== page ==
“The more you get to know God, the more you get to know yourself in all your awkwardness; and the more you get to know yourself, the more you get to know God in all His grace and mercy.”
This week seems to be the memoir week of reviews, but the good news is they have been fabulous and This is Awkward is no different. Vulnerable, honest, refreshing, and meant to encourage the reader and it does just that.
Don’t waste your awkwardness.
One of the saddest realities of life is that the things we need to talk about the most, we tend to talk about the least—from bouts with depression to sexual struggles to parent-wounds that never seem to heal. Raise these issues out loud, and wait for the awkward silence. But those awkward moments are precisely where we find connection with God and one another.
In This is Awkward, Sammy Rhodes talks directly, honestly, and hilariously (because sometimes we need to laugh) about the most painfully uncomfortable subjects in our lives. In chapters like “Parents Are a Gift (You Can’t Return Them)” and “D is for Depression,” he boldly goes where most of us fear to tread, revealing that we can be liberated by the embrace of a God who knows the most shameful things about us and loves us all the same. Because nothing is too awkward for God.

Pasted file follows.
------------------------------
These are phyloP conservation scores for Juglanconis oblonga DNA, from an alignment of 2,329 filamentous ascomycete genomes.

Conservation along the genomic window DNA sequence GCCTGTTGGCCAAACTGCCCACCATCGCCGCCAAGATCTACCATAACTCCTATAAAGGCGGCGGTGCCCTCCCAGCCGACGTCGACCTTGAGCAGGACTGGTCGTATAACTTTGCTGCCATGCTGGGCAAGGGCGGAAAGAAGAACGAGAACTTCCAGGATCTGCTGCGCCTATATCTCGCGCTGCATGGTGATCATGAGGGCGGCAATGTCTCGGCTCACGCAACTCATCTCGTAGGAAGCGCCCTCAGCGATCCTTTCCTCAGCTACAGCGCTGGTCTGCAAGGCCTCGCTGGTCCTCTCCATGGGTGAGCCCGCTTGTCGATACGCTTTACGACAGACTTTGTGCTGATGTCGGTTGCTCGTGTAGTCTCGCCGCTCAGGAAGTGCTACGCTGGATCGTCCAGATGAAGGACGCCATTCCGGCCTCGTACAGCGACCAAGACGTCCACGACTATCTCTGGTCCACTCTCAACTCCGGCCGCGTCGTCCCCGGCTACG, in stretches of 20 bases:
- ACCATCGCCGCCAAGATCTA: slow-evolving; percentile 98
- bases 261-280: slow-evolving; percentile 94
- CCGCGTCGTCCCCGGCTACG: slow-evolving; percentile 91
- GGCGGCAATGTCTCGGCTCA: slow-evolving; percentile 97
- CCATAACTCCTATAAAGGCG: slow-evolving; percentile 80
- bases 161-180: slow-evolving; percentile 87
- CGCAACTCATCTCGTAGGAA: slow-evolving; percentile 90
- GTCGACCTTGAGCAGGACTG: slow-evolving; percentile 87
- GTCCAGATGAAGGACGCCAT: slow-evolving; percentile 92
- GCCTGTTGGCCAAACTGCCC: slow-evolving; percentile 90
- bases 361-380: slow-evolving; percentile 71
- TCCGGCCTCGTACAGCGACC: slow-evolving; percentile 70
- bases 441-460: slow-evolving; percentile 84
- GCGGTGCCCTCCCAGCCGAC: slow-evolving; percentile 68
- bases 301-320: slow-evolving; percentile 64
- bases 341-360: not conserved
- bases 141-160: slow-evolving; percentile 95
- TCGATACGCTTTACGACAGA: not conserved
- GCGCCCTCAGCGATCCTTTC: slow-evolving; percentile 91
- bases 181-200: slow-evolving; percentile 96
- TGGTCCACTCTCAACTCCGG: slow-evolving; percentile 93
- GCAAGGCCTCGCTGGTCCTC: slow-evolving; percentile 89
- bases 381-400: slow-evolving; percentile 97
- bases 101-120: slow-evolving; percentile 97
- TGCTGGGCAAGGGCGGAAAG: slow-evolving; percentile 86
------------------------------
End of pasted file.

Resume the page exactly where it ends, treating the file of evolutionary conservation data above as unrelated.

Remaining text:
“We will never risk vulnerability unless we believe in the kind of grace that says you are loved where you are, not where you’ve been pretending to be.”
Like I mentioned early, I wasn’t expecting this book to as vulnerable as it is. Sammy is 100% open, vulnerable and honest. I loved that. I don’t think authors, speakers, bloggers, etc., know the full extent the ripples reach when sharing their story. God uses these things far more than we can imagine.
He also quotes C.S. Lewis often, so things can’t go wrong when you include Jack.
“[God] knows us at our worse yet loves us at His best.”
Throughout the book, there are several journal type entries. While I’m maybe not 100% on board with them, they didn’t ruin the experience either. They’re almost like the commercials during your favorite show. Some funny, some thoughtful. They give you a moment to digest what you’ve been reading and understand the author more (which in a memoir like this, is important), but when you’re really into your show, you don’t always want to be stopped. Not sure if that helps or confuses y’all, but it was different, so I thought worth mentioning! Or maybe I’m thinking too much about The Walking Dead season finale (no, I haven’t recovered) 🙂
Also, this line cracked me up because I have 100% thought this:
“Sometimes the church talks about singleness as if it were similar to being chosen for HufflePuff by the Magic Sorting Hat in Harry Potter.”
P.S. I completely agree with your thoughts on LOST, Sammy. I still haven’t recovered from the treacherous ending.
Do y’all follow Sammy on Twitter? What are some of your recent memoir finds?
(Thank you to BookLook Bloggers for a copy of the book in exchange for my honest review)